(AUSTIN) — Texas is currently experiencing the worst drought since 2011, which cost the state’s economy about $7.62 billion in direct agricultural losses and nearly $17 billion in total losses.
In the November/December issue of Fiscal Notes, the Comptroller’s office examines droughts and their toll on the Texas economy, most notably the state’s agricultural industries and municipalities.
“This present drought has spelled disaster for the state’s cotton industry,” Texas Comptroller Glenn Hegar said. “One estimate says cotton producers, which are concentrated in the Panhandle, will lose about $2.1 billion in total economic activity, not including the losses covered by crop insurance. Although crop insurance helps producers recoup revenue losses, it doesn’t help businesses and consumers further down the supply chain.”
Fiscal Notes also examines the good work of individuals at the local, regional and state levels who have been charged with planning for Texas’ future water needs. This fall, as part of his Good for Texas Tour: Water Edition, Hegar visited several organizations that are bellwethers of innovative water planning and management.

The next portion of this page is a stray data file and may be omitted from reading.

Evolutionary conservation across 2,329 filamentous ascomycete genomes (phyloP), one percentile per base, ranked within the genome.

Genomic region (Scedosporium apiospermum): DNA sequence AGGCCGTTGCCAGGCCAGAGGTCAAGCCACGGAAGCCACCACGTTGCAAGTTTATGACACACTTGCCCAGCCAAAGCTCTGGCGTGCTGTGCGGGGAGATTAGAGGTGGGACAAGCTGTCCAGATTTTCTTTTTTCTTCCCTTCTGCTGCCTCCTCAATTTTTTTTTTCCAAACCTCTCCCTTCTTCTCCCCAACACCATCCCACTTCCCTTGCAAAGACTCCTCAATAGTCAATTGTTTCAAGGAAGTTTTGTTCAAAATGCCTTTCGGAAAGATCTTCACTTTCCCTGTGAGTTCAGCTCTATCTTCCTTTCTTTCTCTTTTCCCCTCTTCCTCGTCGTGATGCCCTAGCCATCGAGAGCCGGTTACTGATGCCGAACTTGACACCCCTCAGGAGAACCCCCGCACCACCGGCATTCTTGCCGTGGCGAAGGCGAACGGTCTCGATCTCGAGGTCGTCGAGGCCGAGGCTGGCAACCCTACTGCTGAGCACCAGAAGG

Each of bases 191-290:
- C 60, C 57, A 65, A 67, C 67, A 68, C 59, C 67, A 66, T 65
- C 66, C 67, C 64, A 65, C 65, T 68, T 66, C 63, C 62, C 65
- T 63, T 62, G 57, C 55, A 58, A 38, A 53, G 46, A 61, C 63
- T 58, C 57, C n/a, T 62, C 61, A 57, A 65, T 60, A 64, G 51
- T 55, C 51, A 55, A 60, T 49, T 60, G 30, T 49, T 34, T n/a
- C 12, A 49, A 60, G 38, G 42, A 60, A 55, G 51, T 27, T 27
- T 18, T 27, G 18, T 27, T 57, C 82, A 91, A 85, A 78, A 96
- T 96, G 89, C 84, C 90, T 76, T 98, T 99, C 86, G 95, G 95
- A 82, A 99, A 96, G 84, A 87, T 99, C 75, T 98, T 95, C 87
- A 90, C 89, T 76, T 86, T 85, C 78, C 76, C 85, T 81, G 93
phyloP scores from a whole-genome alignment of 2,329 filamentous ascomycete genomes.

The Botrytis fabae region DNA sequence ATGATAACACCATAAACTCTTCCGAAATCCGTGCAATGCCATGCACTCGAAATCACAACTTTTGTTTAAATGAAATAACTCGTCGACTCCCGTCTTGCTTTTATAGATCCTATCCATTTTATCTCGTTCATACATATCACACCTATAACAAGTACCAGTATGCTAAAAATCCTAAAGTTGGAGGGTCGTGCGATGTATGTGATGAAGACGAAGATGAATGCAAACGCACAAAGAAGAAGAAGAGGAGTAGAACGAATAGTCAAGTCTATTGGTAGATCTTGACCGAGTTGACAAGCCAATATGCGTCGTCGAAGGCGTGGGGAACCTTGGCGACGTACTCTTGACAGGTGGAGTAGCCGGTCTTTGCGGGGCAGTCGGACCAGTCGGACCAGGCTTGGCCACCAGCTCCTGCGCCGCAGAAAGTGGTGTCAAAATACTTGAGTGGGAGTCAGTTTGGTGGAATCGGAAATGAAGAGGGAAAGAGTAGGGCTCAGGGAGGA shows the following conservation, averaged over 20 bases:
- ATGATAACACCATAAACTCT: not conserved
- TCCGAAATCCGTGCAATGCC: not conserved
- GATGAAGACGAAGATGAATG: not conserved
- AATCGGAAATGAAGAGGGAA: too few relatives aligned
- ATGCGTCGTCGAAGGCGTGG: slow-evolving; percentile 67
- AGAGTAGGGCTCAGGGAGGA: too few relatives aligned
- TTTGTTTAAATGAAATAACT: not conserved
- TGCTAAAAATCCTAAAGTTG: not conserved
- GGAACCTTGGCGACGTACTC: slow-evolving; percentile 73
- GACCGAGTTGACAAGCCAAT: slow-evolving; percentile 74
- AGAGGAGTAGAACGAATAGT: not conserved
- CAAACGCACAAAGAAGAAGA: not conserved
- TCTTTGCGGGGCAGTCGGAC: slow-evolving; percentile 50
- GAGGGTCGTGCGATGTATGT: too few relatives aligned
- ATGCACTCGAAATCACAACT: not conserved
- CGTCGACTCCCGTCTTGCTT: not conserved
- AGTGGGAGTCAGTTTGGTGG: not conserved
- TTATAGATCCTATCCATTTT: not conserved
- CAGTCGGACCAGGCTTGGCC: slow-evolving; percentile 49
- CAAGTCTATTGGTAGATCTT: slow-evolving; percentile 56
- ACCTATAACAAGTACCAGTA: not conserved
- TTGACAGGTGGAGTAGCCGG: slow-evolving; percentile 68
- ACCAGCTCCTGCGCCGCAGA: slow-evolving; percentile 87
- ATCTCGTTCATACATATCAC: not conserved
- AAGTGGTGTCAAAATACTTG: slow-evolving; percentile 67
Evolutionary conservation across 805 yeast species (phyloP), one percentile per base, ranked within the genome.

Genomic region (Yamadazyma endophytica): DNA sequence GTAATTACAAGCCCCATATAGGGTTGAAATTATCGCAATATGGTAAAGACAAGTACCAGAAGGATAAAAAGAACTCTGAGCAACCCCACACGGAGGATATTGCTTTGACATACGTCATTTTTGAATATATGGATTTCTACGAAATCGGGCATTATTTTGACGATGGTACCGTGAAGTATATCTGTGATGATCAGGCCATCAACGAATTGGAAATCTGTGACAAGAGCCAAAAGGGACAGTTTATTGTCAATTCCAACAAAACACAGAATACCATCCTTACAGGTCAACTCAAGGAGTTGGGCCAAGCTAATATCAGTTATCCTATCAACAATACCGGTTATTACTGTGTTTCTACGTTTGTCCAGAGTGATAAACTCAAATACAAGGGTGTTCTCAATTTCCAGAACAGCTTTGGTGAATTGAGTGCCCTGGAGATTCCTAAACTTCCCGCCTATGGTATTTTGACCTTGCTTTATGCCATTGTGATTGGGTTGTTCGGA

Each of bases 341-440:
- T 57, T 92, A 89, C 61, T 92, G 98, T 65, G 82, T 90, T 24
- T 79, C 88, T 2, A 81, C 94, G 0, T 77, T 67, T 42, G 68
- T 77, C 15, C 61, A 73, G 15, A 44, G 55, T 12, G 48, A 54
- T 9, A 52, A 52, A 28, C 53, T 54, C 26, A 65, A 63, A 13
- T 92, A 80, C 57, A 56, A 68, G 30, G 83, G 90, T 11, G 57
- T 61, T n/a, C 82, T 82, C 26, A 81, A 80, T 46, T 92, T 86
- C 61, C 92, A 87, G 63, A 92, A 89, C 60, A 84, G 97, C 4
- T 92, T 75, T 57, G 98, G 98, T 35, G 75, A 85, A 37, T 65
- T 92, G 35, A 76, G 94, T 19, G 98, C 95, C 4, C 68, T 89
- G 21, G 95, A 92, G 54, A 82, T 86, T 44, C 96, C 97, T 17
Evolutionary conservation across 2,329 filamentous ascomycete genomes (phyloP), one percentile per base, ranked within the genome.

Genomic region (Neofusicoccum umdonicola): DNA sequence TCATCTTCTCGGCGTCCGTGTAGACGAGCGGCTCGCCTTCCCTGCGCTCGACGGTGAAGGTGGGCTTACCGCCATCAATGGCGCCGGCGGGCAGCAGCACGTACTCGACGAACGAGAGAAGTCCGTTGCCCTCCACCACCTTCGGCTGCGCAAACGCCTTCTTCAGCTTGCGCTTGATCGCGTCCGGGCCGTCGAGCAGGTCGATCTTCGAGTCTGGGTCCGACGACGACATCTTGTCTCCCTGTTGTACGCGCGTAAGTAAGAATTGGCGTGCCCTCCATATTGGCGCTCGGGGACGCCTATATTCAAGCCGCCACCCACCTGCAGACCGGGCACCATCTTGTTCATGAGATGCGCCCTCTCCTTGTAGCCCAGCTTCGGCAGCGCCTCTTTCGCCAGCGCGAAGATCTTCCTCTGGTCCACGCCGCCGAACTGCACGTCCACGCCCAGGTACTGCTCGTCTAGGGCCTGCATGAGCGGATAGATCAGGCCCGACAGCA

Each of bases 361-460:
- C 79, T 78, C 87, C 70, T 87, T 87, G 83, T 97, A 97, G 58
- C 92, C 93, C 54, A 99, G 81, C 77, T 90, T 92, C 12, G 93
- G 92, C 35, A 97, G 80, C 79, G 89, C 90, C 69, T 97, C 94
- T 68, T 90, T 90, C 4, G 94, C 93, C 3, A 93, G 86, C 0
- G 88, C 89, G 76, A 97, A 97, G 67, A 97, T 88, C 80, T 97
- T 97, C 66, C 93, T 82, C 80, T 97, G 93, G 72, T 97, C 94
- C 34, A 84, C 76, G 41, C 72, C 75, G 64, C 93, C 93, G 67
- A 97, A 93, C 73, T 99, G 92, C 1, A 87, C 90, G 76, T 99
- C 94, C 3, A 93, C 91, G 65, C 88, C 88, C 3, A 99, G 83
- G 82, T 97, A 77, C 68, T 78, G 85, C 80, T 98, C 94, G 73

“With the population ballooning and businesses booming, it comes as no surprise that Texas will need a lot of water to stay afloat,” Hegar said. “But planning for Texas’ future water needs requires the dedication and resourcefulness of organizations and passionate individuals.”
Fiscal Notes furthers the Comptroller’s constitutional responsibility to monitor the state’s economy and estimate state government revenues. It has been published since 1975, featuring in-depth analysis concerning state finances and original research by subject-matter experts in the Comptroller’s office.